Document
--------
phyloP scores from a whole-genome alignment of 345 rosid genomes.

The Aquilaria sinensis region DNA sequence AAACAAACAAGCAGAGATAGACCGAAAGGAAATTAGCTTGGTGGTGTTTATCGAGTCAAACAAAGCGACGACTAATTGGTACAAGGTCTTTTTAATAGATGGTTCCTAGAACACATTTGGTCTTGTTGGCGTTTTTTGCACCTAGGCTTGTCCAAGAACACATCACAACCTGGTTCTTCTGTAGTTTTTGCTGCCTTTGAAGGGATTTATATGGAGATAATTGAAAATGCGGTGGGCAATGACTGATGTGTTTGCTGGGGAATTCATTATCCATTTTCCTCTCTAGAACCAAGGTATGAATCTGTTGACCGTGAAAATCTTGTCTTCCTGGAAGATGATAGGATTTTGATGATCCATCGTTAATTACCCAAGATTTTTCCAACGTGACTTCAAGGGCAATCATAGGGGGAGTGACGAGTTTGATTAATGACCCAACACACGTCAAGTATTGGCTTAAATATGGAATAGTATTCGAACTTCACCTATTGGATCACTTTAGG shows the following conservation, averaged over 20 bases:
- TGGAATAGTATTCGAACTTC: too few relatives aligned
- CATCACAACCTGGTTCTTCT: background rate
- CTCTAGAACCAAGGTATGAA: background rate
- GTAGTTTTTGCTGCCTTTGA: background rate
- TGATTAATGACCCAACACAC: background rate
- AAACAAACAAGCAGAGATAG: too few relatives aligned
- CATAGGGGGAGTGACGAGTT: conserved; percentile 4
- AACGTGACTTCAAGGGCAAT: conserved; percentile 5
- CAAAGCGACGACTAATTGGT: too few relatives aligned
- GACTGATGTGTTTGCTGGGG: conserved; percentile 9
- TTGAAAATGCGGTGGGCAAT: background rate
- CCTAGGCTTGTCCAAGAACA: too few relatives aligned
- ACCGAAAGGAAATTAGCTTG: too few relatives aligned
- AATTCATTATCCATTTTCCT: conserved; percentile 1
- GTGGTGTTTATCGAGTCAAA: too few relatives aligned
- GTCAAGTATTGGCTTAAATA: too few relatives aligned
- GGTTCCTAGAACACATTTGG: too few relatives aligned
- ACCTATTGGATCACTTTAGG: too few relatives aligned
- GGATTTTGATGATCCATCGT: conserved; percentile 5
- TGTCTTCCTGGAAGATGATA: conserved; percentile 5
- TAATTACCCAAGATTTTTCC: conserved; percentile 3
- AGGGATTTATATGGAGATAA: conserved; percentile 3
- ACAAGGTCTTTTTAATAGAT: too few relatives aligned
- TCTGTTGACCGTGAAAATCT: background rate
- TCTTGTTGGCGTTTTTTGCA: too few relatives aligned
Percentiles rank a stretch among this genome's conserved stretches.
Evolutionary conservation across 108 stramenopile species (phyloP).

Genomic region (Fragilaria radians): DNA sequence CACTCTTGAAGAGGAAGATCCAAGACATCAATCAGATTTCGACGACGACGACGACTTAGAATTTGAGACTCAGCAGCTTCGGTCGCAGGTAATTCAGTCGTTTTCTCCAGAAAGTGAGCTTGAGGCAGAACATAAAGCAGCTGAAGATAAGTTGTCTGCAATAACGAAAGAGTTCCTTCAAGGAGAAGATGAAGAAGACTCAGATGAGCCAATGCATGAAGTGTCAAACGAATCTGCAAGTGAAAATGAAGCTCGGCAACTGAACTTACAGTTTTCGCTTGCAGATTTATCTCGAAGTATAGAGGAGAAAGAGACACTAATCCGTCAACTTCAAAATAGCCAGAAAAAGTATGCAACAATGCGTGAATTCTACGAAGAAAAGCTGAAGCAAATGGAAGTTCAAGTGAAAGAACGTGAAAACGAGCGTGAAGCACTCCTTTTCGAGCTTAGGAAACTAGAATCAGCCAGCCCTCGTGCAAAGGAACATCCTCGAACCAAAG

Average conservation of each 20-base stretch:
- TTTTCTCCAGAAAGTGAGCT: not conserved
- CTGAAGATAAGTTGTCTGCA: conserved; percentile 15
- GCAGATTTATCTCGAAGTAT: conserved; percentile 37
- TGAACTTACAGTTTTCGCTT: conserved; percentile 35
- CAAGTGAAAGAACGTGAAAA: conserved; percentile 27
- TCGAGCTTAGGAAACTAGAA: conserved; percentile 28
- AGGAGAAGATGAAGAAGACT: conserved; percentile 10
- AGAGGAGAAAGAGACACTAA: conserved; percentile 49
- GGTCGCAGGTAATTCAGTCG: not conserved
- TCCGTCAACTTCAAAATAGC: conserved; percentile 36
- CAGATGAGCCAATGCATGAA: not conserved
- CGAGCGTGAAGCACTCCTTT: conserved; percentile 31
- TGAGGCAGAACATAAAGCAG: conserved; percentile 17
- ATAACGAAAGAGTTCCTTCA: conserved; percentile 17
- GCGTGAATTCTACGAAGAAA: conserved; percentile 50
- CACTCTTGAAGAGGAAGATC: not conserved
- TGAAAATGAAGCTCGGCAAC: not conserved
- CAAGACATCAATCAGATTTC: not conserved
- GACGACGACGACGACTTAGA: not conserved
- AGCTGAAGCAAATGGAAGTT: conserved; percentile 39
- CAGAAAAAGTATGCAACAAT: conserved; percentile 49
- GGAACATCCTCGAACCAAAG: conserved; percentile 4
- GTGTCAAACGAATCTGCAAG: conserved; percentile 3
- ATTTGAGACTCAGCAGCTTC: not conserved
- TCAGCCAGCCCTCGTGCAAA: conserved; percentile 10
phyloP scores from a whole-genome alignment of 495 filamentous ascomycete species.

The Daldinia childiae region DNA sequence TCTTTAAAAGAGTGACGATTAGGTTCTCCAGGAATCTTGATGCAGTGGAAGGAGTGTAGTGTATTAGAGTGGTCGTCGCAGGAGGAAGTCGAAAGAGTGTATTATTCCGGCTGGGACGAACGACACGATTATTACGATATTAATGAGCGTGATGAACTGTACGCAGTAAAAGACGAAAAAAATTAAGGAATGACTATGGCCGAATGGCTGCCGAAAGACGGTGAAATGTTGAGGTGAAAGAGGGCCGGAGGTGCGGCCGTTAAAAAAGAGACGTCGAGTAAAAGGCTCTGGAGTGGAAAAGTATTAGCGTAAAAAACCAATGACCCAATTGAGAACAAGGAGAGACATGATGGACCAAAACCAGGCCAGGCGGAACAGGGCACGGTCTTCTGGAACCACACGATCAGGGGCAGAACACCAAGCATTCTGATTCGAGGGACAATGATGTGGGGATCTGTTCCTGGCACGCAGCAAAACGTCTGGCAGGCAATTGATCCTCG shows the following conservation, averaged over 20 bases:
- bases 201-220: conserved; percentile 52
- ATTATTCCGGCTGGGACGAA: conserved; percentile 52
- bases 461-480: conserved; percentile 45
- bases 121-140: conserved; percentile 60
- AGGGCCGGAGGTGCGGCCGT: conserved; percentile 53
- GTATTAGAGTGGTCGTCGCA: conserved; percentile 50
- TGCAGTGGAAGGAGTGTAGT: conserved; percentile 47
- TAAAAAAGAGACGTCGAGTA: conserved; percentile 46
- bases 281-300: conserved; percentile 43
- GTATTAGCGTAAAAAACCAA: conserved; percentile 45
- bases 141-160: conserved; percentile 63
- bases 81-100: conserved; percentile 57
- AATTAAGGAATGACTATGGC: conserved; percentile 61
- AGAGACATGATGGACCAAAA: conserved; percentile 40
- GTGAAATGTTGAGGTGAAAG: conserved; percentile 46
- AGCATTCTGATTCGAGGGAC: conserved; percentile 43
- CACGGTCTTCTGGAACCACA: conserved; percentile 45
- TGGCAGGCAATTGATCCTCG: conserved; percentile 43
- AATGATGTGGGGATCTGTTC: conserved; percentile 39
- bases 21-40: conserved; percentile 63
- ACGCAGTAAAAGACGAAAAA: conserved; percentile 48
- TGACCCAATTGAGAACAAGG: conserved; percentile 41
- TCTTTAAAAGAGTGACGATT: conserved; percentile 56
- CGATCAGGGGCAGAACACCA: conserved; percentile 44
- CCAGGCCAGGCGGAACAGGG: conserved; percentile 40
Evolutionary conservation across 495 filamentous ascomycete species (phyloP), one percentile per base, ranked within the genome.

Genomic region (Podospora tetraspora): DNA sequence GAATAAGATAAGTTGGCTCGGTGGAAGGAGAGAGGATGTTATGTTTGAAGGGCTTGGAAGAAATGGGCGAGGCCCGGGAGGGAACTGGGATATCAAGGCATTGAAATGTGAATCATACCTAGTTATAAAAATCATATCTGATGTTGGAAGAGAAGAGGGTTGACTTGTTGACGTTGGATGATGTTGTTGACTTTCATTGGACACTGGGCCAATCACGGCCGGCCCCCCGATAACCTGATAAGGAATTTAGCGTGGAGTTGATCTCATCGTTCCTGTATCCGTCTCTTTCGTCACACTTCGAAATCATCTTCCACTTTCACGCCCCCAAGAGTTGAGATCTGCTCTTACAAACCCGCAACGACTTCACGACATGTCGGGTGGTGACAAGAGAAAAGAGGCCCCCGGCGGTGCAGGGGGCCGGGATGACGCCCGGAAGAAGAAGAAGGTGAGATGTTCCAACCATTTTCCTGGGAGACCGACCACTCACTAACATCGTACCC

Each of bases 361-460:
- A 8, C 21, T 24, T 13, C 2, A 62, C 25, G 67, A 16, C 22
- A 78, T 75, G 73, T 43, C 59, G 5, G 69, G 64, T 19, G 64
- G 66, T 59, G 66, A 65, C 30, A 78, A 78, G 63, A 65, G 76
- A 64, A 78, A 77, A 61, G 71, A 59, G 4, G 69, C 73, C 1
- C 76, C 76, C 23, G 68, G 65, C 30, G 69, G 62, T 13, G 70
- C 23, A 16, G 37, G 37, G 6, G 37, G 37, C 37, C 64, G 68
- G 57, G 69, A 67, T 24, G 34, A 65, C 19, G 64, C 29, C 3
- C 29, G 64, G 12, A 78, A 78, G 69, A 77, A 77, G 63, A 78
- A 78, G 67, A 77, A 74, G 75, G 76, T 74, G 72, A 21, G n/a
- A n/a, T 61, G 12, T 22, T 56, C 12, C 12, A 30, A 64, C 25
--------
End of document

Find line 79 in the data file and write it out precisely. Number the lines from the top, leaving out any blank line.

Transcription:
- ACGCAGTAAAAGACGAAAAA: conserved; percentile 48